Now that the clocks have changed and the last of the leaves are being blown off the trees by autumn winds and heavy showers, it’s hard not to get a little down by the thought of a dreary winter with nothing
bright to look forward to for months.
The best way to counter the dullness of winter is to add a measure of hope for the coming spring. Spring bulbs fight their way through the cold hard ground to give us cheers just when it’s most needed. Here are some of our favourite spring bulbs to add to your garden now, to cheer you up in a few months time and give real impact to your spring garden.
Tulips are wonderful, as they come in a vast arrange of shapes and colours. Do be aware though, that most tulips are bred to only flower at their best once, so are not designed to come back year after year. If you’re planting tulips for a splash of bright colour, we’d advise to do this in pots close to the house, so you can enjoy them despite the cold weather we sometimes get in spring. Choose a couple of varieties that contrast in both colour and form, as we’ve done here in this cutting garden, but check to make sure they both will flower at the same time and be of similar height too.
Less well known are Camassias, which are a spring bulb of similar impact to the tulips, with large tall spikes of flowers, which last for about a month. Flowers open from the base of the spike upwards, and come in a cool colour range from purple-blue to pure white. They enjoy a more damp soil than Tulips, and so can be planted into borders to mix well with the emerging foliage of perennials, and mature shrubs. They can also take a fair amount of shade, so can be evenly planted across a sunny garden with shady corners. In this instance, we planted them with the silver grey foliage of artichokes and low ground cover of Ajuga, which are the darker blue flower spikes to the right.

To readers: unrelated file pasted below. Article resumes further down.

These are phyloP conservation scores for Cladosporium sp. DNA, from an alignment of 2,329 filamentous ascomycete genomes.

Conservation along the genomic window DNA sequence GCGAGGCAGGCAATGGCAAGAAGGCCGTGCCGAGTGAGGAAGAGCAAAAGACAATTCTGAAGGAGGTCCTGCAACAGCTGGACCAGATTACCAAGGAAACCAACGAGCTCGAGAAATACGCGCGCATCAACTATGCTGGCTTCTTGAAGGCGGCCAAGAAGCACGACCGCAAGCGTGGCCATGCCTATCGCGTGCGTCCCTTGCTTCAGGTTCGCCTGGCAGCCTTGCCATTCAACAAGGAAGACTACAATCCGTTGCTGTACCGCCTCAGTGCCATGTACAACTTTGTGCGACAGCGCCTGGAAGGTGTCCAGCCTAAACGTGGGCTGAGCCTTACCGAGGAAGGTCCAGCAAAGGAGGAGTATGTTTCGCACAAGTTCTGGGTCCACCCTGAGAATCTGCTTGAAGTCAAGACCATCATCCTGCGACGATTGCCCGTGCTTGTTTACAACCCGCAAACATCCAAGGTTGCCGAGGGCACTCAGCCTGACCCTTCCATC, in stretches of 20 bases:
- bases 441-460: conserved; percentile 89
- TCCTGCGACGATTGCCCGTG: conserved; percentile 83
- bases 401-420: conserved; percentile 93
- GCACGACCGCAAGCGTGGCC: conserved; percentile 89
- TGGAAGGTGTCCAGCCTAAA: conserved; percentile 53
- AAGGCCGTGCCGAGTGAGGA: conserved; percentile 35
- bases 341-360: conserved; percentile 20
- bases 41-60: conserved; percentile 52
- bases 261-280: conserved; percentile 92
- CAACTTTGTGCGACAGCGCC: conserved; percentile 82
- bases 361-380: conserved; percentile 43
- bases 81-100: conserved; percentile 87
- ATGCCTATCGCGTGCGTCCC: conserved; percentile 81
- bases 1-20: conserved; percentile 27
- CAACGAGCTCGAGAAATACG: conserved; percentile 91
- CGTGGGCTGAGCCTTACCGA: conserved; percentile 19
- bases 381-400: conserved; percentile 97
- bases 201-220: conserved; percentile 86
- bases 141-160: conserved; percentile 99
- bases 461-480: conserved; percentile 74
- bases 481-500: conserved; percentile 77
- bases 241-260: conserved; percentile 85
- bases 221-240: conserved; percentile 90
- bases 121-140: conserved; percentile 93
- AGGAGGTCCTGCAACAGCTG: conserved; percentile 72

Alliums are an absolute must-have in our book. They add such a pure form, deep purple globes floating gently above the emerging spring foliage of perennials, and are happy in full sun or dappled shade. The only downside is that their foliage goes tatty before the flowers truly open, so it’s best not to plant them right on the edge of the border, hide them in and amongst emerging perennials. You can tidy up the yellowing foliage if you want. There are lots of different types of alliums, some are huge balls of silvery lilac stars, others bi-coloured drumsticks that flower later in summer. From pure white to deep purple, there’s an allium for every garden.
Leucojum aestivum, also known as Summer Snowflakes, are like a giant snowdrop, flowering a little later, and with much more impact because of their size. They can withstand full sun or shade, and even thrive in boggy conditions, so there’s really no excuse not to pop some of these little bulbs of joy around your garden now, to enjoy next March and April.
Other bulbs to consider for colour and form
There are lots of other type of bulbs to enjoy, from tiny crocuses in early spring, through to summer flowering bulbs to add a shot of colour and interest into the garden later on. We even have beautiful Gladiolus murielae in pots flowering from August into November, to enjoy from the house. For more advice on what to plant where and when, and how to make the most of the planting beds in your garden, get in touch with Chiltern Garden Design.